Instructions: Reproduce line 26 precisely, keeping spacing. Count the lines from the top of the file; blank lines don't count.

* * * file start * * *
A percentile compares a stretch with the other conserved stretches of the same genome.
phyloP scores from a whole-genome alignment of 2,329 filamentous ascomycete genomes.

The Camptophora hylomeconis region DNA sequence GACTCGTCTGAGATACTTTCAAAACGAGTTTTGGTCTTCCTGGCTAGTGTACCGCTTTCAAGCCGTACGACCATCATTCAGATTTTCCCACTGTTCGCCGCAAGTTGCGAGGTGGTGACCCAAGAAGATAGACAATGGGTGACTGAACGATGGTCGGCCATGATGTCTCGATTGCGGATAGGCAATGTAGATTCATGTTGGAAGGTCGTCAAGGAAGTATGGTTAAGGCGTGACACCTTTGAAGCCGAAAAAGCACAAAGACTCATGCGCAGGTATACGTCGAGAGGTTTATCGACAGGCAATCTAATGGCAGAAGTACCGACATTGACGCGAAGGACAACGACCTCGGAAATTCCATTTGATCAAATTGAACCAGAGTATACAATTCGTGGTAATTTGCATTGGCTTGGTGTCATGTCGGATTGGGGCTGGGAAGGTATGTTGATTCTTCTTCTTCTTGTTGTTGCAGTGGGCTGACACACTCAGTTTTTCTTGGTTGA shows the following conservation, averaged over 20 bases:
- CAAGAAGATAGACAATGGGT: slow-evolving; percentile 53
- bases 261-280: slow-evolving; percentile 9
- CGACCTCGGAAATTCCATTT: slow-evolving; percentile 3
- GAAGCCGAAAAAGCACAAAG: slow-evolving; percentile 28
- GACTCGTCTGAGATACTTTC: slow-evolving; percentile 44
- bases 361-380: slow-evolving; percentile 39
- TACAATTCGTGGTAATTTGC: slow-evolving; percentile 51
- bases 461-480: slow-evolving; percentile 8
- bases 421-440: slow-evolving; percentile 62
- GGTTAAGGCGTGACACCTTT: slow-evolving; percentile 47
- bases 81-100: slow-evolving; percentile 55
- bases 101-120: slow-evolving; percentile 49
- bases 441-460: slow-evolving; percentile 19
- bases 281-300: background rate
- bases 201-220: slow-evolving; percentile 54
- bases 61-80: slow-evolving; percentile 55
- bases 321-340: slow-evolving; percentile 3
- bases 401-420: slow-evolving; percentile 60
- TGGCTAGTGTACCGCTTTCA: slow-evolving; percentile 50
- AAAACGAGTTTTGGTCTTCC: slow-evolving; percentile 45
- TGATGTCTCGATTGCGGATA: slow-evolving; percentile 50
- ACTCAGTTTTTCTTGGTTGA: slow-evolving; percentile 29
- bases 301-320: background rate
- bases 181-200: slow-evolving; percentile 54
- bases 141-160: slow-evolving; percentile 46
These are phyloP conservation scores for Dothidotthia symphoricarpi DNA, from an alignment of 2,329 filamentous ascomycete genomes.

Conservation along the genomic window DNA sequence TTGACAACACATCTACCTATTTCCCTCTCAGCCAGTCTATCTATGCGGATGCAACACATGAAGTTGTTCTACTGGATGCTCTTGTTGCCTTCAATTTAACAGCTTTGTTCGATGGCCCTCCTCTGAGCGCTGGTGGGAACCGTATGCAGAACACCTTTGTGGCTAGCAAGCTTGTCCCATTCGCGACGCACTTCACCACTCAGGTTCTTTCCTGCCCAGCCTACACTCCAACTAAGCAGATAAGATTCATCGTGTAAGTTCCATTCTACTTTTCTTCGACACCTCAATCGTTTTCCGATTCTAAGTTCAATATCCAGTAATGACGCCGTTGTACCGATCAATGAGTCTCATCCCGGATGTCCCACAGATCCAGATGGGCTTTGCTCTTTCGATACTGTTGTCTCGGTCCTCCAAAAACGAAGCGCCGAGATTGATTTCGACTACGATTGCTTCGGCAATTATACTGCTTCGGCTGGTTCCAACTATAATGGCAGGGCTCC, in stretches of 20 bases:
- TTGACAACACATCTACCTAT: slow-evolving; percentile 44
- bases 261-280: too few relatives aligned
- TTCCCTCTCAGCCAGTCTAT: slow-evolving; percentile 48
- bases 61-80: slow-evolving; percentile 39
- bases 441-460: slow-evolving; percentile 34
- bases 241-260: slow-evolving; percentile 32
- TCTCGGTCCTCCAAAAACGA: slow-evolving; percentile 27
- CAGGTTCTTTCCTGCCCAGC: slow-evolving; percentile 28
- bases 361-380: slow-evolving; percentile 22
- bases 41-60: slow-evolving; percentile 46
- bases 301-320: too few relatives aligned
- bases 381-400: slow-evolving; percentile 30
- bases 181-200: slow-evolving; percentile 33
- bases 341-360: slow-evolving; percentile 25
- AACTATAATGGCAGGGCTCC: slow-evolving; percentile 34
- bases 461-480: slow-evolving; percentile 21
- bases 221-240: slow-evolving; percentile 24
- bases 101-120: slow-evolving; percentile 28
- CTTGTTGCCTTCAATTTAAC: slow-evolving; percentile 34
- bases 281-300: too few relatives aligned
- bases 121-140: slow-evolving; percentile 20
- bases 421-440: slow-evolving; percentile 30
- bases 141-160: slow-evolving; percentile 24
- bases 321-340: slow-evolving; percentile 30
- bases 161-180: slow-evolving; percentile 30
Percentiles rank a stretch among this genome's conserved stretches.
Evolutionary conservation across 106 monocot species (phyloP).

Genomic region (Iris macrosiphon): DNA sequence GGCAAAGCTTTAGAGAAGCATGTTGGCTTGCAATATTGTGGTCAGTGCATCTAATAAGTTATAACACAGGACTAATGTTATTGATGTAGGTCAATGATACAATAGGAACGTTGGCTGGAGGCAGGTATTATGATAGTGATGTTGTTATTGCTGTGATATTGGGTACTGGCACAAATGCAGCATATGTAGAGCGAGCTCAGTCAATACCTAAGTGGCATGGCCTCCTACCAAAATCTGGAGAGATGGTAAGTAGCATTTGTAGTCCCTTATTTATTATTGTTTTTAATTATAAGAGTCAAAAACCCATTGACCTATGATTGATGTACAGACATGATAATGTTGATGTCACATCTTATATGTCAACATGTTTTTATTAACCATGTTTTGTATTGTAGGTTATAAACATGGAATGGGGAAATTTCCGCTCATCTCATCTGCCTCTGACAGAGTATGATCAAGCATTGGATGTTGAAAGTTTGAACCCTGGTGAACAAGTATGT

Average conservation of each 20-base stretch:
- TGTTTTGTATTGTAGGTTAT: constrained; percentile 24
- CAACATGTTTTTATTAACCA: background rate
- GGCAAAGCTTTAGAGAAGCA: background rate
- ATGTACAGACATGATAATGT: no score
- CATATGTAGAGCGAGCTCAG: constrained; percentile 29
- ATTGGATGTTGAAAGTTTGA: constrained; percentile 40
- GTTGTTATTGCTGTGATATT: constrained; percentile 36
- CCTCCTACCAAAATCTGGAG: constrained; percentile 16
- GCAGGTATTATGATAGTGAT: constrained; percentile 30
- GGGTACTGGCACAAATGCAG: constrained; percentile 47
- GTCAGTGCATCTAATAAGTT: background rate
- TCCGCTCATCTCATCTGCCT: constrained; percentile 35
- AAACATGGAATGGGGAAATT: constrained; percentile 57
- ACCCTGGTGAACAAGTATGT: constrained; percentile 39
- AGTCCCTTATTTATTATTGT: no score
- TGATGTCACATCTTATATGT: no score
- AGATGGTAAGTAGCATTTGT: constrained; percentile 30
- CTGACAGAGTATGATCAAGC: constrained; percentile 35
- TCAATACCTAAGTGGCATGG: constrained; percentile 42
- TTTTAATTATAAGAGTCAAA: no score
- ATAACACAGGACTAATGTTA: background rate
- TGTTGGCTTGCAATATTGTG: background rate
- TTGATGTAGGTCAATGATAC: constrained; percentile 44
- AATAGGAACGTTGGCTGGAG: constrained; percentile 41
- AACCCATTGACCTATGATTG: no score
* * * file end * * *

- bases 301-320: background rate